How to fix the World Bank

Time for a radical overhaul

The World Bank has a problem: It's dwindling in stature, and its loans to the developing world pale beside the money rolling in from private investors. World Bank Jim Yong Kim's solution? Partner the World Bank with those same private investors. If you can't beat 'em, join 'em.

Unfortunately, that proposal could make things even worse. What the World Bank needs is radical overhaul.

The institution was created after World War II to aid postwar reconstruction. Since then, it has provided loans to poorer countries for infrastructure and other economic development projects. It tends to work exclusively with advanced Western nations, taking their money and pumping it into the developing world.

The lender governments (like the U.S.) are not always keen on this arrangement, which has created problems for the bank. But a bigger problem lately has been skyrocketing private investment in developing countries. In 2017, the World Bank provided $61 billion in investment. Private investors, by contrast, provided $1 trillion — and regularly invest that amount each year. The World Bank hasn't even loaned out that much in its entire history.

Kim's response is to essentially offer the World Bank as a middleman between private investors and developing countries, "ready to back projects with guarantees and other incentives." The bank gets over $7 billion a year through these sorts of partnerships already. But Kim hopes to build that up to $30 billion, relying on everyone from sovereign wealth funds to private equity firms. His bet is they'll enjoy sufficient returns to justify the loans on a profit basis.

Of course, not everyone at the World Bank is thrilled by his plan. They view cooperation with private for-profit institutions as a corruption of their mission.

They may or may not be right. But the real problem is this: Whether or not the World Bank partners with the private sector, and whether or not it lends for profit, borrowing countries will be taking loans and paying them back in a currency they don't control.

That might seem like a really technocratic point. But borrowing in a foreign currency causes such enormous problems for developing countries that the economists Barry Eichengreen and Ricardo Haussman once termed it "original sin."

The U.S. government, for example, borrows money and pays back its creditors in a currency it controls: the U.S. dollar. Rather than taxing its citizens and slowing down the American economy, the U.S. can always just print money in a pinch to pay its debt obligations. If investors ever decide they don't want U.S. bonds, the government can always direct the central bank to pick up the slack. As long as the economy doesn't overheat, and inflation remains under control, this can go on indefinitely.

The upshot is the U.S. government can run whatever deficit it needs at a given moment to keep the economy robust and vibrant. (Indeed, the biggest problem with American economic policy is the demented refusal to recognize this fact.)

But when, say, Zambia borrows from the World Bank or from private foreign investors, those creditors don't want to be paid back in the Zambian kwacha. They want to be paid in a currency that's useful on international capital markets. (Which usually means U.S. dollars.) Since Zambia can't print that currency, it has to go out and get it. That puts the Zambian government in a monetary and fiscal straightjacket: It can't adjust its budget to support the needs of the Zambian economy. It must adjust to the needs of Zambia's creditors. The result is often austerity and contractionary fiscal policy, which bleeds the citizenry and harms rather than helps the developing country's economy.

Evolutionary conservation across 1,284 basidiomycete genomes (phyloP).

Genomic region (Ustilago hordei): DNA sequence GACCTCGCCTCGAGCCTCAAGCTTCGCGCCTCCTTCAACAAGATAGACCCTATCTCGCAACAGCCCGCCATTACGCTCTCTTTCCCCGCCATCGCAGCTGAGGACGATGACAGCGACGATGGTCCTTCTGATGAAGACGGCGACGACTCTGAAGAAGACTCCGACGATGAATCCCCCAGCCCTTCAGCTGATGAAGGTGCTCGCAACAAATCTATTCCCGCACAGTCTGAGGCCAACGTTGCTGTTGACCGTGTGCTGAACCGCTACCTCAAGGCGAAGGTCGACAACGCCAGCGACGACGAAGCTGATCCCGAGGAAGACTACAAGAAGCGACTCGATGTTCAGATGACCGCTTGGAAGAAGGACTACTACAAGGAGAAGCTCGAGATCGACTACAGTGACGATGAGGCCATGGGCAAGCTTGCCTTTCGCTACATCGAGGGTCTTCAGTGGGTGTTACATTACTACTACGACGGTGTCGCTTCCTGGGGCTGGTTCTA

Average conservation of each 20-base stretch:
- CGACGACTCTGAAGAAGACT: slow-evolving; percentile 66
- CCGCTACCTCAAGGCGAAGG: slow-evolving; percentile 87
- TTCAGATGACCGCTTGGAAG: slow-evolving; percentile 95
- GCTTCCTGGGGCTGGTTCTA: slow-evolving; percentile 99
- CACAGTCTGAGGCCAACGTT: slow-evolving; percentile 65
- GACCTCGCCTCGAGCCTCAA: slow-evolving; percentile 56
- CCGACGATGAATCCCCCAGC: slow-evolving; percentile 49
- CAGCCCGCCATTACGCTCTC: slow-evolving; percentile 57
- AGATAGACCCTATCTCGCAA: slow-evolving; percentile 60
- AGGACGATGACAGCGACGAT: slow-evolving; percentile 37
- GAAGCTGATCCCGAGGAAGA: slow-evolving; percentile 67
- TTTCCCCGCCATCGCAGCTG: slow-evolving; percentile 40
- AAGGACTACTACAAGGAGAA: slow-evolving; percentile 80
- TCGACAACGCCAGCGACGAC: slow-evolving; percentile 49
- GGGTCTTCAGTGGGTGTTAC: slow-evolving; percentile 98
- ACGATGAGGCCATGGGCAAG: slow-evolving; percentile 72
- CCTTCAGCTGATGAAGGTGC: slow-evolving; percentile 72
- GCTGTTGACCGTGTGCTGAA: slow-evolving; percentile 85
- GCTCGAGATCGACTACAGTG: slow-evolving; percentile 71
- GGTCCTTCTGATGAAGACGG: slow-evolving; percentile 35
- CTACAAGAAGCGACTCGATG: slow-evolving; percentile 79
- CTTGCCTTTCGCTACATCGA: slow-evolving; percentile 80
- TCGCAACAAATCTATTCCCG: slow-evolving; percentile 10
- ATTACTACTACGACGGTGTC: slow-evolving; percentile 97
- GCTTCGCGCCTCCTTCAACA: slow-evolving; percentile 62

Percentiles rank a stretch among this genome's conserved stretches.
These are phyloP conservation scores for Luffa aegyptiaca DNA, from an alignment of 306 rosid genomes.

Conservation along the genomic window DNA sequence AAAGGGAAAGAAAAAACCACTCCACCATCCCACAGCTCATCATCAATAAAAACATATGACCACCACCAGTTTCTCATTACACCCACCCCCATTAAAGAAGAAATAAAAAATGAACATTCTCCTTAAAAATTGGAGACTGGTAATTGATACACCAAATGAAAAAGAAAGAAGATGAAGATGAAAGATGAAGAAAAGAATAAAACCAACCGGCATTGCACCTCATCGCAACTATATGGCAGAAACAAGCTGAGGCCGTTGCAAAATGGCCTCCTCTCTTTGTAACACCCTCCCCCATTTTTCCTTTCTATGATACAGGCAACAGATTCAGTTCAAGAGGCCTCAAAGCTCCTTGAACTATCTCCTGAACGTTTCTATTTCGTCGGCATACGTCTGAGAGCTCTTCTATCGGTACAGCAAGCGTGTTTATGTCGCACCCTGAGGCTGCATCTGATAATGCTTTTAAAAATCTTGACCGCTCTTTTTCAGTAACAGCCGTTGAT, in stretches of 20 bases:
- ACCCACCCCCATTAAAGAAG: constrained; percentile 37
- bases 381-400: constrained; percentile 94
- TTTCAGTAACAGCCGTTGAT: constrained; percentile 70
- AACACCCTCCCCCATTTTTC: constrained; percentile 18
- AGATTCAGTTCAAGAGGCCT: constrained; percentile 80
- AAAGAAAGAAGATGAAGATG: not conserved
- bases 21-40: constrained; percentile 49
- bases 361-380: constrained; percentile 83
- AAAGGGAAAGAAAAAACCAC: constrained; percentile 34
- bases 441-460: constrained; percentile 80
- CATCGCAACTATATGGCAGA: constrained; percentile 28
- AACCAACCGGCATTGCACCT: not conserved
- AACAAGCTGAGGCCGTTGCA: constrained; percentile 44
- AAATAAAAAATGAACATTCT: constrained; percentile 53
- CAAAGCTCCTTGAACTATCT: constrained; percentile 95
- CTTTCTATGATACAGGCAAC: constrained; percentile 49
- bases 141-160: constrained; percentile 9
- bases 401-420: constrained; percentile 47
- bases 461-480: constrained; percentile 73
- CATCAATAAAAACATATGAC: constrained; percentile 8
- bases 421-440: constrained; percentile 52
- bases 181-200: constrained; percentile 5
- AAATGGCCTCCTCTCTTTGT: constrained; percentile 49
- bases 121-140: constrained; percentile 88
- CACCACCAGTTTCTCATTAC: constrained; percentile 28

The defense of foreign borrowing is that well-designed loans put to good use will strengthen the borrowing country's economy. That will give it a bigger tax base, offset the cost of paying back the loan, and produce a net win. But economic development is hard and complicated, and in practice that sweet spot is hard to hit.

So what should the World Bank do?

Well, it could try "loans" that aren't paid back — i.e. charity and international aid. Of course, unconditional cash grants to third world governments will be even less popular in developed countries than the current approach. So the World Bank could try giving directly to the people of developing countries instead — essentially a universal basic income via international aid. Programs the World Bank could partner with are already up and running, and show very encouraging results.

One big challenge for economic development is that people in poorer countries rarely have enough money to make a good consumer base. So the local businesses propped up by foreign lending often fail — and still have to pay back the debt. When it comes to loans to governments, the consumer base is the tax base. And by providing a lot of unconditional cash aid to consumers in developing countries, the World Bank would strengthen that tax base. That could create an environment where the bank's more traditional loans to governments are more likely to work out.

More ambitiously, the World Bank should start helping developing countries stand up their own fiat currencies and central banking systems — which they could then use for domestic public investment.

This would be a consultancy role far more than a financial one. But the bank has already recognized the importance of institution building and fighting corruption to its overall project. Conventional economic wisdom has long held that establishing your own fiat currency comes after development is achieved, not before. The World Bank has the power and prestige to assert that this is backwards, and that future research and experiments should adjust accordingly.

That alone would do some real good.


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